“You can see me?”
    “Quit pretending.”
    “Touch me.”
    “Not on your life bud.”
    “Take my hand.”
    Something made me do as he asked only my hand passed through his.
    I jumped back.
    “You’re a ghost?”
    “That one may be true but don’t be afraid. I won’t hurt you. Can we coexist in this house?”
    “You want to stay here?”
    “I’ve nowhere else to go.”
    “This is my house.”
    “Actually, it’s mine. I built it.”
    “Sixty years ago.”
    “Possession is nine tenths of the law.”
    “Okay, but there’s rules, you don’t spy on me, and you don’t haunt guests.”
    Which is how I became the owner of a house and inherited a life challenged sexy roommate.
    249 words

  3. Conversation flowed as free as the Guinness streaming from bar taps. The men seemed intent on telling the tallest tale but it was Mick who hushed the table. In fact, the whole bar took a collective breath and listened.

    “Now granted, I was but a wee lad m’self and Ronan not much older. There we were at the green grocer’s, shirtails full of purloined apples. One of Boston’s finest had me by the collar and then I was free. Someone had beaned him square in the forehead and knocked him right out.”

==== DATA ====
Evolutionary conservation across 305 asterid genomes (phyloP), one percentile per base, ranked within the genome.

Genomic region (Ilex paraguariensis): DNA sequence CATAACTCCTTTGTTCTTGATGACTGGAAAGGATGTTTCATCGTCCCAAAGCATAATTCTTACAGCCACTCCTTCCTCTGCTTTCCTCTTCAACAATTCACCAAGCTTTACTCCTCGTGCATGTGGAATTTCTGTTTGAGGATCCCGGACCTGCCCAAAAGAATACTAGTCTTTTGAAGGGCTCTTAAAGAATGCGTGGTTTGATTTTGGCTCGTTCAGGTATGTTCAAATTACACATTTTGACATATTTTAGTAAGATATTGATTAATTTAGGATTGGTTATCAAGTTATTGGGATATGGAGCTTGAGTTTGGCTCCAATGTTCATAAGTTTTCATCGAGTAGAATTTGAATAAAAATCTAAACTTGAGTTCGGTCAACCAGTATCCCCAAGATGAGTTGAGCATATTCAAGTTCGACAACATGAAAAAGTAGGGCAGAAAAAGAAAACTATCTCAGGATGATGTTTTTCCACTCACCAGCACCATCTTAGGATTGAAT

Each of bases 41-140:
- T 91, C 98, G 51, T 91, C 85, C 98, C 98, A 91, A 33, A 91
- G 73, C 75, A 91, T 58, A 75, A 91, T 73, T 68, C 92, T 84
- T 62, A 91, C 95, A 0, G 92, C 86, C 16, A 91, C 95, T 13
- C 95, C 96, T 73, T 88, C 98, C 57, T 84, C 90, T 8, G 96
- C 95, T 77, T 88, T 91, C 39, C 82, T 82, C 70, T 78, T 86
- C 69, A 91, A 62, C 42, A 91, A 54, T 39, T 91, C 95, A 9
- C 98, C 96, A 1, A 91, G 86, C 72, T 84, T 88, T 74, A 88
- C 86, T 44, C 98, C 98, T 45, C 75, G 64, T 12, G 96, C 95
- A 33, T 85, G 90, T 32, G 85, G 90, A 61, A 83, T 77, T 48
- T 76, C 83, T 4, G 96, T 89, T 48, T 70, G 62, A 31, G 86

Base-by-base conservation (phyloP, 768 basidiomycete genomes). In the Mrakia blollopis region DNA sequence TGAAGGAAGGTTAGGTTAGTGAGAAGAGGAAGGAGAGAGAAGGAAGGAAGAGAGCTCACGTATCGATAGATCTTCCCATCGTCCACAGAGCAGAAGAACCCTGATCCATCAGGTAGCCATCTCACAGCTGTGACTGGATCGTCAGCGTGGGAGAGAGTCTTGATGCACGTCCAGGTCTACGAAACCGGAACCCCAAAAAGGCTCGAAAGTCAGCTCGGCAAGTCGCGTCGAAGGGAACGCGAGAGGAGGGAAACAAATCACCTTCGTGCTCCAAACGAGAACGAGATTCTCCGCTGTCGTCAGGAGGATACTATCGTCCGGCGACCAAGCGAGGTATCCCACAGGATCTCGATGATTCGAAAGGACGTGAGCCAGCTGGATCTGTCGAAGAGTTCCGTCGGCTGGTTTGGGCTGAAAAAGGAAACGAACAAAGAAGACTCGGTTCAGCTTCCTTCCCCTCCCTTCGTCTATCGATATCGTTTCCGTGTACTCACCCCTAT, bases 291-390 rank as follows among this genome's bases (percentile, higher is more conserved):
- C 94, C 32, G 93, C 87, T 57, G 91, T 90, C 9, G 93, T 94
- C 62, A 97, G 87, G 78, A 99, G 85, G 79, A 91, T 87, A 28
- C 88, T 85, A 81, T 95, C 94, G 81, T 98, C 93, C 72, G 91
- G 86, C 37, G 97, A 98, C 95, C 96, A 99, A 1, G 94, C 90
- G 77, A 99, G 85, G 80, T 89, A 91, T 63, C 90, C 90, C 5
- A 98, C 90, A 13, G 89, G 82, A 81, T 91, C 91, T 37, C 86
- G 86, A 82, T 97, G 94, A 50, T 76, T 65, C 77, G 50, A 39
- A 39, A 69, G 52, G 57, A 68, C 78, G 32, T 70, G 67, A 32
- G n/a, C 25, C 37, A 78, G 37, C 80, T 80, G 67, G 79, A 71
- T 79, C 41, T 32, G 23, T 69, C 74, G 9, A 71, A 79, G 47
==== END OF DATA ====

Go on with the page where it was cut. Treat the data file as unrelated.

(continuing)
The story got a round of derisive comments.

    “That one may be true,” Ronan said quietly.

    Maura stared at him. Was he serious? She didn’t know him well enough to even make a guess. Relying on the instincts she’d honed in the courtroom, she asked, “May be? Are you hedging your bets?”

    “I’m not a gamblin’ man, especially when I’m sittin’ next to an assistant district attorney.”

    She laughed. She couldn’t help herself. “Trust me, the statute of limitations have run on a petty larceny.”

    Mick chimed in. “But what about the assault with a deadly weapon?”
    “I’d hardly consider an apple a deadly weapon.”

    “No, you wouldn’t,” Mick counterd. “But that copper? Knocked him on his arse and clean out with a concussion to boot. He’s never forgiven us for it.”

    Maura’s eyes widened. “He’s still on the force?”

    “Aye,” Ronan said. “He’s a homicide cop now.”

    “Please don’t tell me it’s Alan Bragg.”

    “Then I won’t.”
    250 Moonstruck Mafia WIP words